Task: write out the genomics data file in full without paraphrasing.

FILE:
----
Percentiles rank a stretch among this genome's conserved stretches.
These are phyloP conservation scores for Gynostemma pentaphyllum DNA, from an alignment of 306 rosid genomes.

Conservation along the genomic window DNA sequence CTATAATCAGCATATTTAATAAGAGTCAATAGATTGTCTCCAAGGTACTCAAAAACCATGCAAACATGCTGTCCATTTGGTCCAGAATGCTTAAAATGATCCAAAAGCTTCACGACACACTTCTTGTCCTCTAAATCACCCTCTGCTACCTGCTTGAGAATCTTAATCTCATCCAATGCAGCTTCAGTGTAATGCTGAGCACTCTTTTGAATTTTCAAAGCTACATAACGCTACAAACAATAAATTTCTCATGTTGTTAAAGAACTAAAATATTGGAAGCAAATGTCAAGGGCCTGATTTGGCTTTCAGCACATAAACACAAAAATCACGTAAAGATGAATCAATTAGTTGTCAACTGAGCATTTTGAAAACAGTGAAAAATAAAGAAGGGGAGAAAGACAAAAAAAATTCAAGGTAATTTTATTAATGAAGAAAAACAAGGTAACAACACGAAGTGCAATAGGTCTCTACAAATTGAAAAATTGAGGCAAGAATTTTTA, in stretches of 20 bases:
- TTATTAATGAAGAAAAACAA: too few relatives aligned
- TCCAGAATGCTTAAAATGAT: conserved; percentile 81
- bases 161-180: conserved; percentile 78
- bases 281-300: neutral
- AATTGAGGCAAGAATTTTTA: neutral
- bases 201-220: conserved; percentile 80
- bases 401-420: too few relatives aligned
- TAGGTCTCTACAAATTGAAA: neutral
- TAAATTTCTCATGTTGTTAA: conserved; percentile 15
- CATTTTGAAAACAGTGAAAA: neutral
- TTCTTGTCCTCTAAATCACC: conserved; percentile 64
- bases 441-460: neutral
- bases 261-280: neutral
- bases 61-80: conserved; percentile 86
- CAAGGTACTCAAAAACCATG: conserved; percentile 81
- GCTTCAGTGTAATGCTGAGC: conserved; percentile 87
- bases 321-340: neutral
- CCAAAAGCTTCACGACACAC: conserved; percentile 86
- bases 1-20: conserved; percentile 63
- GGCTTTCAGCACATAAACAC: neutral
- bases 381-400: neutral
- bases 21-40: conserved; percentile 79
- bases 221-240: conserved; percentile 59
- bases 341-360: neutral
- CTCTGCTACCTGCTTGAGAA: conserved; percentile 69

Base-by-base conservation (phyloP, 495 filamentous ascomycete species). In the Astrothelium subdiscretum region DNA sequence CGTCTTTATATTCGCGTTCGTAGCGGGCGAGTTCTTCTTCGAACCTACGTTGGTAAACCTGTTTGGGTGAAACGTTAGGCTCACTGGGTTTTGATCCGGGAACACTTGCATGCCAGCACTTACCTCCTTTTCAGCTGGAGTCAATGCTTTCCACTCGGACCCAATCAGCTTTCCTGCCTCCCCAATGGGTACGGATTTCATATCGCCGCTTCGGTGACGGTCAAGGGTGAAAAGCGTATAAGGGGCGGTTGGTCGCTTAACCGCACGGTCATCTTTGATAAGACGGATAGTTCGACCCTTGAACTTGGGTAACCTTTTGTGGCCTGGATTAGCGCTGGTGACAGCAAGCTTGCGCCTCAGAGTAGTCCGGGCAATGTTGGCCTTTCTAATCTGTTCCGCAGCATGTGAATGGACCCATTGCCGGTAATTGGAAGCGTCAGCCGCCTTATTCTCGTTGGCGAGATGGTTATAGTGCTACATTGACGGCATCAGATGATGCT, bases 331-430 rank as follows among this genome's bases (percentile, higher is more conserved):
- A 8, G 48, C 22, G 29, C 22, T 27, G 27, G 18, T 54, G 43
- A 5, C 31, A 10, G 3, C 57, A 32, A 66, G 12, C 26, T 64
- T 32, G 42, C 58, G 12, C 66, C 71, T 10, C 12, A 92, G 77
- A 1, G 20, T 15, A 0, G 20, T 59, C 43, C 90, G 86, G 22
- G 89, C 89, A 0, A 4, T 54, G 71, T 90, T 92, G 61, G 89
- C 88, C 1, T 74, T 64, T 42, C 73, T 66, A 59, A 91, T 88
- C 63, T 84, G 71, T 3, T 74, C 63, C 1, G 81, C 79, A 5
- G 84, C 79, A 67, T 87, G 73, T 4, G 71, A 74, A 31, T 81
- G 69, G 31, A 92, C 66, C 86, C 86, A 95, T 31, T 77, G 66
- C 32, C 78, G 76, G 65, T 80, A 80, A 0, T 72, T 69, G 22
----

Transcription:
Percentiles rank a stretch among this genome's conserved stretches.
These are phyloP conservation scores for Gynostemma pentaphyllum DNA, from an alignment of 306 rosid genomes.

Conservation along the genomic window DNA sequence CTATAATCAGCATATTTAATAAGAGTCAATAGATTGTCTCCAAGGTACTCAAAAACCATGCAAACATGCTGTCCATTTGGTCCAGAATGCTTAAAATGATCCAAAAGCTTCACGACACACTTCTTGTCCTCTAAATCACCCTCTGCTACCTGCTTGAGAATCTTAATCTCATCCAATGCAGCTTCAGTGTAATGCTGAGCACTCTTTTGAATTTTCAAAGCTACATAACGCTACAAACAATAAATTTCTCATGTTGTTAAAGAACTAAAATATTGGAAGCAAATGTCAAGGGCCTGATTTGGCTTTCAGCACATAAACACAAAAATCACGTAAAGATGAATCAATTAGTTGTCAACTGAGCATTTTGAAAACAGTGAAAAATAAAGAAGGGGAGAAAGACAAAAAAAATTCAAGGTAATTTTATTAATGAAGAAAAACAAGGTAACAACACGAAGTGCAATAGGTCTCTACAAATTGAAAAATTGAGGCAAGAATTTTTA, in stretches of 20 bases:
- TTATTAATGAAGAAAAACAA: too few relatives aligned
- TCCAGAATGCTTAAAATGAT: conserved; percentile 81
- bases 161-180: conserved; percentile 78
- bases 281-300: neutral
- AATTGAGGCAAGAATTTTTA: neutral
- bases 201-220: conserved; percentile 80
- bases 401-420: too few relatives aligned
- TAGGTCTCTACAAATTGAAA: neutral
- TAAATTTCTCATGTTGTTAA: conserved; percentile 15
- CATTTTGAAAACAGTGAAAA: neutral
- TTCTTGTCCTCTAAATCACC: conserved; percentile 64
- bases 441-460: neutral
- bases 261-280: neutral
- bases 61-80: conserved; percentile 86
- CAAGGTACTCAAAAACCATG: conserved; percentile 81
- GCTTCAGTGTAATGCTGAGC: conserved; percentile 87
- bases 321-340: neutral
- CCAAAAGCTTCACGACACAC: conserved; percentile 86
- bases 1-20: conserved; percentile 63
- GGCTTTCAGCACATAAACAC: neutral
- bases 381-400: neutral
- bases 21-40: conserved; percentile 79
- bases 221-240: conserved; percentile 59
- bases 341-360: neutral
- CTCTGCTACCTGCTTGAGAA: conserved; percentile 69

Base-by-base conservation (phyloP, 495 filamentous ascomycete species). In the Astrothelium subdiscretum region DNA sequence CGTCTTTATATTCGCGTTCGTAGCGGGCGAGTTCTTCTTCGAACCTACGTTGGTAAACCTGTTTGGGTGAAACGTTAGGCTCACTGGGTTTTGATCCGGGAACACTTGCATGCCAGCACTTACCTCCTTTTCAGCTGGAGTCAATGCTTTCCACTCGGACCCAATCAGCTTTCCTGCCTCCCCAATGGGTACGGATTTCATATCGCCGCTTCGGTGACGGTCAAGGGTGAAAAGCGTATAAGGGGCGGTTGGTCGCTTAACCGCACGGTCATCTTTGATAAGACGGATAGTTCGACCCTTGAACTTGGGTAACCTTTTGTGGCCTGGATTAGCGCTGGTGACAGCAAGCTTGCGCCTCAGAGTAGTCCGGGCAATGTTGGCCTTTCTAATCTGTTCCGCAGCATGTGAATGGACCCATTGCCGGTAATTGGAAGCGTCAGCCGCCTTATTCTCGTTGGCGAGATGGTTATAGTGCTACATTGACGGCATCAGATGATGCT, bases 331-430 rank as follows among this genome's bases (percentile, higher is more conserved):
- A 8, G 48, C 22, G 29, C 22, T 27, G 27, G 18, T 54, G 43
- A 5, C 31, A 10, G 3, C 57, A 32, A 66, G 12, C 26, T 64
- T 32, G 42, C 58, G 12, C 66, C 71, T 10, C 12, A 92, G 77
- A 1, G 20, T 15, A 0, G 20, T 59, C 43, C 90, G 86, G 22
- G 89, C 89, A 0, A 4, T 54, G 71, T 90, T 92, G 61, G 89
- C 88, C 1, T 74, T 64, T 42, C 73, T 66, A 59, A 91, T 88
- C 63, T 84, G 71, T 3, T 74, C 63, C 1, G 81, C 79, A 5
- G 84, C 79, A 67, T 87, G 73, T 4, G 71, A 74, A 31, T 81
- G 69, G 31, A 92, C 66, C 86, C 86, A 95, T 31, T 77, G 66
- C 32, C 78, G 76, G 65, T 80, A 80, A 0, T 72, T 69, G 22